I don't really think "no-bump" lashings are worth the hassle, honestly. Incredibly slower than the standard stringer/frame lashing. And why are you scraping your ultralight boat up on the rocks, anyways?

asloth
02-27-2014, 10:59 PM
I don't really think "no-bump" lashings are worth the hassle, honestly. Incredibly slower than the standard stringer/frame lashing. And why are you scraping your ultralight boat up on the rocks, anyways?
Might not be as slow as now w/ a bit of practice and if used I'd place them in low areas that I've seen wear in other SoF rowboats. No dragging over rocks for me yet, but do drag over dock bumpers, and sand beaches now and then.

I'm very interested in how your stretched Whitehall works out for you. Even at Dave's designed length it's a great SoF rowboat.

James McMullen
02-27-2014, 11:10 PM
I'm very interested to find that out too, and we'll have the luxury of having the standard length boat alongside to do a direct side-by-side comparison.

Hoping the the weather cooperates, and if it does, I might well have her skinned and coated by the end of this weekend. Unfortunately, there is a chance of snow which might put the kibosh on that, but we'll see. I'm certainly happy with the frame so far, though.

Ben Fuller
02-28-2014, 07:18 AM
I don't really think "no-bump" lashings are worth the hassle, honestly. Incredibly slower than the standard stringer/frame lashing. And why are you scraping your ultralight boat up on the rocks, anyways?

All I can say is that todays Greenlanders have converted to this lashing method. Maybe the easy availabilty of seine twine. I know that handling line in six foot lengths is easier than 20 plus lenghts.

Ben Fuller
02-28-2014, 07:24 AM
Following directions/instructions for the No-Bump lashing, as discribed above, I made up a rig w/ two "ribs/frames" and a piece of left over stringer. !/2" Meranti ply "ribs/frames" and 3/4 X 5/8 stringer. a 5/64" hole was a tight for the laceing needle and three passes of 80# test braided kite line, so went to a 3/32" hole drilled vertically in the stringer at each rib/frame location. Example in front is supposed to be a stringer and rib w/ a No-Bump lashing, while example in back is a stringer and frame w/ lashing hole also in frame. W/ a lot more practice I'll likely use this type of lashing in those high wear areas on future SoF rowboats. Please make constructive comments if my attempts are not what's described above.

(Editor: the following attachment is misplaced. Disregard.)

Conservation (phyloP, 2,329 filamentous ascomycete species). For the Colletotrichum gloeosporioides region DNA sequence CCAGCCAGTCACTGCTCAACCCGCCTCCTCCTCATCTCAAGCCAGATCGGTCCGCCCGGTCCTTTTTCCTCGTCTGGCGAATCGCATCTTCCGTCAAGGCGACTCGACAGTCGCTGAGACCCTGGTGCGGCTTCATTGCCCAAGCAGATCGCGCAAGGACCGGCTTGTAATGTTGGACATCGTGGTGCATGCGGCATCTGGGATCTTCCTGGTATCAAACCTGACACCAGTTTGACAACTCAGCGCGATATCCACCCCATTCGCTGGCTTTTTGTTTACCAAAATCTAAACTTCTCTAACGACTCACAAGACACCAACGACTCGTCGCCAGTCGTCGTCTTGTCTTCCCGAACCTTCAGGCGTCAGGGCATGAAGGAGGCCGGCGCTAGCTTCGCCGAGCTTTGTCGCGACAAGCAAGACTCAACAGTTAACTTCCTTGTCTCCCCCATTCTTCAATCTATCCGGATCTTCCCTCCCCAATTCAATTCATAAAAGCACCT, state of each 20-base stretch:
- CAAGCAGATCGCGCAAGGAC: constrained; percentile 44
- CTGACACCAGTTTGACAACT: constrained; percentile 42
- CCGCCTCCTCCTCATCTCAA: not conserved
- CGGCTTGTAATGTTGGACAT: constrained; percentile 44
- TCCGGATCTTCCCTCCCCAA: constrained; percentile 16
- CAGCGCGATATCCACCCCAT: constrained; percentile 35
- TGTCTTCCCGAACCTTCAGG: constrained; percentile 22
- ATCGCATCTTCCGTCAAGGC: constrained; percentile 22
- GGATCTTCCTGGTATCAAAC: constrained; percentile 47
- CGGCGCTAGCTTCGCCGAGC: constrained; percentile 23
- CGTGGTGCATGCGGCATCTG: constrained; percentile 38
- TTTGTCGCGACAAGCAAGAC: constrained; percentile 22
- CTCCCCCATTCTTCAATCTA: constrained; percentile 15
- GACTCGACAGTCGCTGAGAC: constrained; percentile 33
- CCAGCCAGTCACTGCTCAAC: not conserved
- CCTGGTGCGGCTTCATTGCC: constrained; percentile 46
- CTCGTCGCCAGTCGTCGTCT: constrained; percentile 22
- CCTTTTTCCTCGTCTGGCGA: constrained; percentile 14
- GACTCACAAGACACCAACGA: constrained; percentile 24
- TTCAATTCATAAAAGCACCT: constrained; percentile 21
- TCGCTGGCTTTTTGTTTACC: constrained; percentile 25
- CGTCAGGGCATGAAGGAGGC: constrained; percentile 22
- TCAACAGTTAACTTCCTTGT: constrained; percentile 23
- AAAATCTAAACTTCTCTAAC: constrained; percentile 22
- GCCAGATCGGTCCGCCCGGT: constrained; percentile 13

Steve C.
blindeyeboats

http://i1357.photobucket.com/albums/q760/stevec1940/Boats-misc/IMG_7824_zpsdff6fee0.jpg

BTW,my first posted pic, only took me a few months to get to here.

Pretty much have it. Kayak ribs are on the flat of course. The hole in the stringer is lower, about on the midpoint and is large enough to get at least 3 passes of waxed seine twine through it. You don't need to use a needle when you are using the waxed seine twine. It has enough stretch in it so it sets up real tight.

Osbert
02-28-2014, 07:31 AM
I think I have access to good quality boat skin larch that I can use for stringers and gunwales of my proposed LFH17.

I'm wondering about how best to treat the timber, or whether it's necessary. One wall of the extension of our house is larch boards, untreated, and standing up well after 15 years, weathering to silvery grey.